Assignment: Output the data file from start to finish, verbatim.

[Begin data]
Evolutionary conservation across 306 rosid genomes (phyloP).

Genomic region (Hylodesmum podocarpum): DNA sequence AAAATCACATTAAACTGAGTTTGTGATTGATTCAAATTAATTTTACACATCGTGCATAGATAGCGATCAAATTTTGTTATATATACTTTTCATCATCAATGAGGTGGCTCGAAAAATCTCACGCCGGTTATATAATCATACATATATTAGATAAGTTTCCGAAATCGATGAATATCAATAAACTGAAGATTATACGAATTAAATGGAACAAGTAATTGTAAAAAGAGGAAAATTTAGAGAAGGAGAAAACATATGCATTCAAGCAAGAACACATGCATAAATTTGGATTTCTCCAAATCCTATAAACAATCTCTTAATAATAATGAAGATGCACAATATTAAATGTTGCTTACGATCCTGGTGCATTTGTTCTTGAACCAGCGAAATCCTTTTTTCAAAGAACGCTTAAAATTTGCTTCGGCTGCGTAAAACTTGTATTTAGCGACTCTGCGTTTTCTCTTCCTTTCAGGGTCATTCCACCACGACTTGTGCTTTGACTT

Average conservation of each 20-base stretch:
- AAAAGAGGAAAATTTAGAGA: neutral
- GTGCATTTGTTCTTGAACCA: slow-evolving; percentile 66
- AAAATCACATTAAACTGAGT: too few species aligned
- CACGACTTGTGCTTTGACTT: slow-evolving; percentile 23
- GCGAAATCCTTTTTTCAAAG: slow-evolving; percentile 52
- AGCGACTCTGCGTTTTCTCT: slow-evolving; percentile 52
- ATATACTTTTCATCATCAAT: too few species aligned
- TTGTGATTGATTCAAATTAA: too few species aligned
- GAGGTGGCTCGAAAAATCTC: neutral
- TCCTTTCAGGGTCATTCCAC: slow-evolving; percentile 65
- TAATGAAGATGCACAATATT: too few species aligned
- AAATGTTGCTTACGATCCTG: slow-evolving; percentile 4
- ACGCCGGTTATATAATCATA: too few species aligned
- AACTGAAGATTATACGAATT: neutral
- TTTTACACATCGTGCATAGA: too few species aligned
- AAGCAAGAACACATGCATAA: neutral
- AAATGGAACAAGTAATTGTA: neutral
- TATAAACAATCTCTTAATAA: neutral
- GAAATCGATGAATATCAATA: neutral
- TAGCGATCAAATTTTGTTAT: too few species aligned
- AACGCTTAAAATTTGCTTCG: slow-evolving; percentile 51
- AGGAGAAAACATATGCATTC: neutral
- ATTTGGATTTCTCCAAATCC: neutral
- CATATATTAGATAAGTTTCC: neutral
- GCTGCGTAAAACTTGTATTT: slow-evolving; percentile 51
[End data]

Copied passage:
Evolutionary conservation across 306 rosid genomes (phyloP).

Genomic region (Hylodesmum podocarpum): DNA sequence AAAATCACATTAAACTGAGTTTGTGATTGATTCAAATTAATTTTACACATCGTGCATAGATAGCGATCAAATTTTGTTATATATACTTTTCATCATCAATGAGGTGGCTCGAAAAATCTCACGCCGGTTATATAATCATACATATATTAGATAAGTTTCCGAAATCGATGAATATCAATAAACTGAAGATTATACGAATTAAATGGAACAAGTAATTGTAAAAAGAGGAAAATTTAGAGAAGGAGAAAACATATGCATTCAAGCAAGAACACATGCATAAATTTGGATTTCTCCAAATCCTATAAACAATCTCTTAATAATAATGAAGATGCACAATATTAAATGTTGCTTACGATCCTGGTGCATTTGTTCTTGAACCAGCGAAATCCTTTTTTCAAAGAACGCTTAAAATTTGCTTCGGCTGCGTAAAACTTGTATTTAGCGACTCTGCGTTTTCTCTTCCTTTCAGGGTCATTCCACCACGACTTGTGCTTTGACTT

Average conservation of each 20-base stretch:
- AAAAGAGGAAAATTTAGAGA: neutral
- GTGCATTTGTTCTTGAACCA: slow-evolving; percentile 66
- AAAATCACATTAAACTGAGT: too few species aligned
- CACGACTTGTGCTTTGACTT: slow-evolving; percentile 23
- GCGAAATCCTTTTTTCAAAG: slow-evolving; percentile 52
- AGCGACTCTGCGTTTTCTCT: slow-evolving; percentile 52
- ATATACTTTTCATCATCAAT: too few species aligned
- TTGTGATTGATTCAAATTAA: too few species aligned
- GAGGTGGCTCGAAAAATCTC: neutral
- TCCTTTCAGGGTCATTCCAC: slow-evolving; percentile 65
- TAATGAAGATGCACAATATT: too few species aligned
- AAATGTTGCTTACGATCCTG: slow-evolving; percentile 4
- ACGCCGGTTATATAATCATA: too few species aligned
- AACTGAAGATTATACGAATT: neutral
- TTTTACACATCGTGCATAGA: too few species aligned
- AAGCAAGAACACATGCATAA: neutral
- AAATGGAACAAGTAATTGTA: neutral
- TATAAACAATCTCTTAATAA: neutral
- GAAATCGATGAATATCAATA: neutral
- TAGCGATCAAATTTTGTTAT: too few species aligned
- AACGCTTAAAATTTGCTTCG: slow-evolving; percentile 51
- AGGAGAAAACATATGCATTC: neutral
- ATTTGGATTTCTCCAAATCC: neutral
- CATATATTAGATAAGTTTCC: neutral
- GCTGCGTAAAACTTGTATTT: slow-evolving; percentile 51